It’s Feel Good Thursday at the Sheldon Community Center, and for the staff of the center, that means a special treat. While most of the employees are still filing in to work, behavioral specialist Kevin Leonard is hard at work in the kitchen whipping up one of his specialties: a cinnamon cake that is to die for.
Leonard casually tosses in copious amounts of cinnamon and sugar into a bowl of pancake mix and a few other ingredients, while talking about the significance of the day.
“Feel Good Thursday is something we do every so often, which gives everyone a chance to show everyone else that they are appreciated,” he says. “We all make some food and it’s good because if you’re having a bad morning you can come in, get your coffee, get your breakfast and know your coworkers appreciate what you’re doing.”
As Leonard’s coworkers meander in, they all come to check his progress, each one as excited as the next to taste his famous dish. Recreational leaders Balli Notre and Anthony Mancusso stand on the opposite side of the counter from Leonard and watch him work his magic.
“You can’t leave until you try it,” says Notre. Her coworkers all agree that her advice is well taken. The Sheldon Community Center provides the Cal Young neighborhood of Eugene, Ore., with a place to come together and feel connected. The center offers a lot of different activities for all ages, including childcare, after school programs and adult fitness classes. The Sheldon Pool also sits adjacent to the center, and the pool staff and the community center staff work together to provide a place for people to come work out and meet other members of the community.
The pool offers many classes, including water aerobics, and opens up the pool to the center’s childcare program on a regular basis. The partnership is something that goes back a long time.
The center has programs for children ages 2-11 during the school year and 2-13 during the summer. It gives kids a safe place to go after school and also offers a lot of fun activities for them once they get there. The program claims that it teaches children healthy habits in a safe environment.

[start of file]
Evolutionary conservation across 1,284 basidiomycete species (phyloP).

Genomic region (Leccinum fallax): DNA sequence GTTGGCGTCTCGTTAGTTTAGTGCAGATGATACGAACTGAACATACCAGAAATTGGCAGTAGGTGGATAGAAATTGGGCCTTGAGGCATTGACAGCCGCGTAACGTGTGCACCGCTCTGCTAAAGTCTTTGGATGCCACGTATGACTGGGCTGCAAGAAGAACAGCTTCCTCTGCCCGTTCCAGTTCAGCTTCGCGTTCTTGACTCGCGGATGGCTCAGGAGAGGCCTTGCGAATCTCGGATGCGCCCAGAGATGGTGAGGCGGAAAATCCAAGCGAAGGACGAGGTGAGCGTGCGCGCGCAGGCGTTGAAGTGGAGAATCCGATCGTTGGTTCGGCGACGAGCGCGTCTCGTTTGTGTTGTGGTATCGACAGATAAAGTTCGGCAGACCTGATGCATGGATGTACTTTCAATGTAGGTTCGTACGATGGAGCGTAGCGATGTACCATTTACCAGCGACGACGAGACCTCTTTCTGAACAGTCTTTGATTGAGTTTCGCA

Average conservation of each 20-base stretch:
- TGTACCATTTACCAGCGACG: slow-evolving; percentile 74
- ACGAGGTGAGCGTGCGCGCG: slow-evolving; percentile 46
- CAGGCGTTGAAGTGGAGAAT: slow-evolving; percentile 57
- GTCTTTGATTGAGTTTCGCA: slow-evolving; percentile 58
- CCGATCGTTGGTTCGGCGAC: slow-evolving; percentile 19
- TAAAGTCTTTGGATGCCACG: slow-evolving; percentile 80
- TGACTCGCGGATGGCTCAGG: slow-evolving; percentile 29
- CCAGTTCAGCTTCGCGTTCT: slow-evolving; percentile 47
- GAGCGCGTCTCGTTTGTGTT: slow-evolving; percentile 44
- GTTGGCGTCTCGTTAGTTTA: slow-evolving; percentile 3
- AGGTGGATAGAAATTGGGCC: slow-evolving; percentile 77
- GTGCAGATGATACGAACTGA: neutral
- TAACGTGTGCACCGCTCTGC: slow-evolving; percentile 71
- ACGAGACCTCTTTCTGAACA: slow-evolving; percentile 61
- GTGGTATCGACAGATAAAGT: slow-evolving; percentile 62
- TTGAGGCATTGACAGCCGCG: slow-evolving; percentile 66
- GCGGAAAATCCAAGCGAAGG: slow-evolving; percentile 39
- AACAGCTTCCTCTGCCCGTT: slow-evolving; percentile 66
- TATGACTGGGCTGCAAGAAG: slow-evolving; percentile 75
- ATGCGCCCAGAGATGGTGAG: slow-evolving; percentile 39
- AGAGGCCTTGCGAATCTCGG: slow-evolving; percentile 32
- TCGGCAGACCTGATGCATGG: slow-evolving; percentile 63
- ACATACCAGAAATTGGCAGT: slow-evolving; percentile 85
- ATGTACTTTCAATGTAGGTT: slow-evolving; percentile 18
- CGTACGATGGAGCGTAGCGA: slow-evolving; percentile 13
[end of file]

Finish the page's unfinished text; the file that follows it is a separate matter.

“We’re part of a network that’s keeping kids safe and keeping kids active,” says Senior Program Supervisor Kim McManus. “We serve 200-300 kids, and they’re safe after school, they’re with adults who care about them and we’re helping them grow up and be a part of the community.”
McManus has worked at the center since 1995, when she began as a volunteer. Soon after, she was able to get a permanent job with the city.
“It’s really my dream job. I supervise 40 amazing people and I just love it,” she says.
The center’s large facility also offers a central meeting place for the Cal Young neighborhood to come together. The center hosts church services on Sunday and multiple martial arts classes per week. Most evenings there are groups, like the Eugene Police Department that rent out the space for meetings. All of these services bring in revenue for the center and are part of what keeps it afloat.
The Sheldon Center also puts on a lot of events outside the friendly confines of the center. One of the biggest events that the center does throughout the year is the “Starting Block,” a series of youth-oriented tents at University of Oregon track meets. Since 2006, the center has partnered with the UO and the Oregon Track Club to make the event a possibility. On a rainy Thursday in Eugene, McManus staffs both tents in the southeast corner of Hayward Field, as the 2011 NCAA West Preliminary Rounds go on around her.